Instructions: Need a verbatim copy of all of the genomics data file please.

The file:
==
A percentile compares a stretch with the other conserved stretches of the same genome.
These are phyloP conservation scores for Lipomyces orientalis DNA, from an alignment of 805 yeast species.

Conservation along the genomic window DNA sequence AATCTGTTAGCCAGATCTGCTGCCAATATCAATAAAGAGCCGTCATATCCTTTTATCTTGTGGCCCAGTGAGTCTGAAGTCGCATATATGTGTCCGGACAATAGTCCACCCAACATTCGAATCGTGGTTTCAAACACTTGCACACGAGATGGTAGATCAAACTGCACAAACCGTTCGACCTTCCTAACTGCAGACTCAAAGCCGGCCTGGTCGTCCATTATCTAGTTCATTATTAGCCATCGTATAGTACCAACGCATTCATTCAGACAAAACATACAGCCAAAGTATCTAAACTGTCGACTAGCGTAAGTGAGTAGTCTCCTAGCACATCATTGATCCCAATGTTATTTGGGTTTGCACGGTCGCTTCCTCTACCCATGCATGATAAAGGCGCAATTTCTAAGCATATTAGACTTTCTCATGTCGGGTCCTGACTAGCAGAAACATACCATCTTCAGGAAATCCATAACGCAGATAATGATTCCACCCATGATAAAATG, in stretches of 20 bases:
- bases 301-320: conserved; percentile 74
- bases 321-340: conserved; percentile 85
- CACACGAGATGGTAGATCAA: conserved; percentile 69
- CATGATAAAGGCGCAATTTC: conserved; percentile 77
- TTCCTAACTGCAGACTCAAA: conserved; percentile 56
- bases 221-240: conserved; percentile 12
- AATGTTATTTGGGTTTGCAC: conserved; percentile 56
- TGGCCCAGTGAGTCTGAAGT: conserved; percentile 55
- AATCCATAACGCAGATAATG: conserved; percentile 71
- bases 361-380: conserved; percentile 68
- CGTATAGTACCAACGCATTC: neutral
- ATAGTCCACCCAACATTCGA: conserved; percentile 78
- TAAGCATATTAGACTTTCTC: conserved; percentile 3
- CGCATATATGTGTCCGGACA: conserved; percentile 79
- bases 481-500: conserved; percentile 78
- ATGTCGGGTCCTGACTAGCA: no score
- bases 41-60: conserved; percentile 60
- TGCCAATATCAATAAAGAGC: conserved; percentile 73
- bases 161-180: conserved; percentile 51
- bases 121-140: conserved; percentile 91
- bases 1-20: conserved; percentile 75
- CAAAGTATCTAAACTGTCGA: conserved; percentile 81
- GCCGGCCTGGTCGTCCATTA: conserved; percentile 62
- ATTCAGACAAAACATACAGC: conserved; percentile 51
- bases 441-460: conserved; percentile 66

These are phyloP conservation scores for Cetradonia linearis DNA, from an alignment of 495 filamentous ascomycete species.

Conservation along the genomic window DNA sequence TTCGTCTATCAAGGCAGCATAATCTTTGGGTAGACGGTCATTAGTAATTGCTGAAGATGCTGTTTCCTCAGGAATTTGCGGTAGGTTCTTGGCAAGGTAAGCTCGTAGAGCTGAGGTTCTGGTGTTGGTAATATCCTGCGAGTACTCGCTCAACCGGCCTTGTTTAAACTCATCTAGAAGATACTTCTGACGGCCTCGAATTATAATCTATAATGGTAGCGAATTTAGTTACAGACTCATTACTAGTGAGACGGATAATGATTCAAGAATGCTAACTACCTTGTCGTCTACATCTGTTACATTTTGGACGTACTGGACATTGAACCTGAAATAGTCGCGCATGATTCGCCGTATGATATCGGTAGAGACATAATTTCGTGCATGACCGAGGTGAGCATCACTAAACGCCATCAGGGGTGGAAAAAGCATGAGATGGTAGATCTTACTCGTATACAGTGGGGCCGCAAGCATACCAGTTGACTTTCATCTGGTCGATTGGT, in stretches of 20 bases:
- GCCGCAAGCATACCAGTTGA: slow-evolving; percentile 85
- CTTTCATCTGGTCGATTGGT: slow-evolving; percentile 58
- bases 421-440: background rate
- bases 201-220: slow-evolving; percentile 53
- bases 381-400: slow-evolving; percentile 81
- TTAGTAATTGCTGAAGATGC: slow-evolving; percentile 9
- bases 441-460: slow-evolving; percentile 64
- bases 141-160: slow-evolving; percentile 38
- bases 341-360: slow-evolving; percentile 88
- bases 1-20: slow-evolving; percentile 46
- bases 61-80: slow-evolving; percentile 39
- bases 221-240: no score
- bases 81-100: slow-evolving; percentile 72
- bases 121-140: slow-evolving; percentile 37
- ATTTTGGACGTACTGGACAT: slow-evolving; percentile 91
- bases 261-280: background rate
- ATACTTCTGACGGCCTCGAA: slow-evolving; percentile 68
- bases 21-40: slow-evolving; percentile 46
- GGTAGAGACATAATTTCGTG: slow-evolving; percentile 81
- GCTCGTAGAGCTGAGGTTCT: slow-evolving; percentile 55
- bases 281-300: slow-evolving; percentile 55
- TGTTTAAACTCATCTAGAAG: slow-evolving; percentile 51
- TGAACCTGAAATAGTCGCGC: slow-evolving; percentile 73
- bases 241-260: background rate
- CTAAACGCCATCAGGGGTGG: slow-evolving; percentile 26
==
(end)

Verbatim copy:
A percentile compares a stretch with the other conserved stretches of the same genome.
These are phyloP conservation scores for Lipomyces orientalis DNA, from an alignment of 805 yeast species.

Conservation along the genomic window DNA sequence AATCTGTTAGCCAGATCTGCTGCCAATATCAATAAAGAGCCGTCATATCCTTTTATCTTGTGGCCCAGTGAGTCTGAAGTCGCATATATGTGTCCGGACAATAGTCCACCCAACATTCGAATCGTGGTTTCAAACACTTGCACACGAGATGGTAGATCAAACTGCACAAACCGTTCGACCTTCCTAACTGCAGACTCAAAGCCGGCCTGGTCGTCCATTATCTAGTTCATTATTAGCCATCGTATAGTACCAACGCATTCATTCAGACAAAACATACAGCCAAAGTATCTAAACTGTCGACTAGCGTAAGTGAGTAGTCTCCTAGCACATCATTGATCCCAATGTTATTTGGGTTTGCACGGTCGCTTCCTCTACCCATGCATGATAAAGGCGCAATTTCTAAGCATATTAGACTTTCTCATGTCGGGTCCTGACTAGCAGAAACATACCATCTTCAGGAAATCCATAACGCAGATAATGATTCCACCCATGATAAAATG, in stretches of 20 bases:
- bases 301-320: conserved; percentile 74
- bases 321-340: conserved; percentile 85
- CACACGAGATGGTAGATCAA: conserved; percentile 69
- CATGATAAAGGCGCAATTTC: conserved; percentile 77
- TTCCTAACTGCAGACTCAAA: conserved; percentile 56
- bases 221-240: conserved; percentile 12
- AATGTTATTTGGGTTTGCAC: conserved; percentile 56
- TGGCCCAGTGAGTCTGAAGT: conserved; percentile 55
- AATCCATAACGCAGATAATG: conserved; percentile 71
- bases 361-380: conserved; percentile 68
- CGTATAGTACCAACGCATTC: neutral
- ATAGTCCACCCAACATTCGA: conserved; percentile 78
- TAAGCATATTAGACTTTCTC: conserved; percentile 3
- CGCATATATGTGTCCGGACA: conserved; percentile 79
- bases 481-500: conserved; percentile 78
- ATGTCGGGTCCTGACTAGCA: no score
- bases 41-60: conserved; percentile 60
- TGCCAATATCAATAAAGAGC: conserved; percentile 73
- bases 161-180: conserved; percentile 51
- bases 121-140: conserved; percentile 91
- bases 1-20: conserved; percentile 75
- CAAAGTATCTAAACTGTCGA: conserved; percentile 81
- GCCGGCCTGGTCGTCCATTA: conserved; percentile 62
- ATTCAGACAAAACATACAGC: conserved; percentile 51
- bases 441-460: conserved; percentile 66

These are phyloP conservation scores for Cetradonia linearis DNA, from an alignment of 495 filamentous ascomycete species.

Conservation along the genomic window DNA sequence TTCGTCTATCAAGGCAGCATAATCTTTGGGTAGACGGTCATTAGTAATTGCTGAAGATGCTGTTTCCTCAGGAATTTGCGGTAGGTTCTTGGCAAGGTAAGCTCGTAGAGCTGAGGTTCTGGTGTTGGTAATATCCTGCGAGTACTCGCTCAACCGGCCTTGTTTAAACTCATCTAGAAGATACTTCTGACGGCCTCGAATTATAATCTATAATGGTAGCGAATTTAGTTACAGACTCATTACTAGTGAGACGGATAATGATTCAAGAATGCTAACTACCTTGTCGTCTACATCTGTTACATTTTGGACGTACTGGACATTGAACCTGAAATAGTCGCGCATGATTCGCCGTATGATATCGGTAGAGACATAATTTCGTGCATGACCGAGGTGAGCATCACTAAACGCCATCAGGGGTGGAAAAAGCATGAGATGGTAGATCTTACTCGTATACAGTGGGGCCGCAAGCATACCAGTTGACTTTCATCTGGTCGATTGGT, in stretches of 20 bases:
- GCCGCAAGCATACCAGTTGA: slow-evolving; percentile 85
- CTTTCATCTGGTCGATTGGT: slow-evolving; percentile 58
- bases 421-440: background rate
- bases 201-220: slow-evolving; percentile 53
- bases 381-400: slow-evolving; percentile 81
- TTAGTAATTGCTGAAGATGC: slow-evolving; percentile 9
- bases 441-460: slow-evolving; percentile 64
- bases 141-160: slow-evolving; percentile 38
- bases 341-360: slow-evolving; percentile 88
- bases 1-20: slow-evolving; percentile 46
- bases 61-80: slow-evolving; percentile 39
- bases 221-240: no score
- bases 81-100: slow-evolving; percentile 72
- bases 121-140: slow-evolving; percentile 37
- ATTTTGGACGTACTGGACAT: slow-evolving; percentile 91
- bases 261-280: background rate
- ATACTTCTGACGGCCTCGAA: slow-evolving; percentile 68
- bases 21-40: slow-evolving; percentile 46
- GGTAGAGACATAATTTCGTG: slow-evolving; percentile 81
- GCTCGTAGAGCTGAGGTTCT: slow-evolving; percentile 55
- bases 281-300: slow-evolving; percentile 55
- TGTTTAAACTCATCTAGAAG: slow-evolving; percentile 51
- TGAACCTGAAATAGTCGCGC: slow-evolving; percentile 73
- bases 241-260: background rate
- CTAAACGCCATCAGGGGTGG: slow-evolving; percentile 26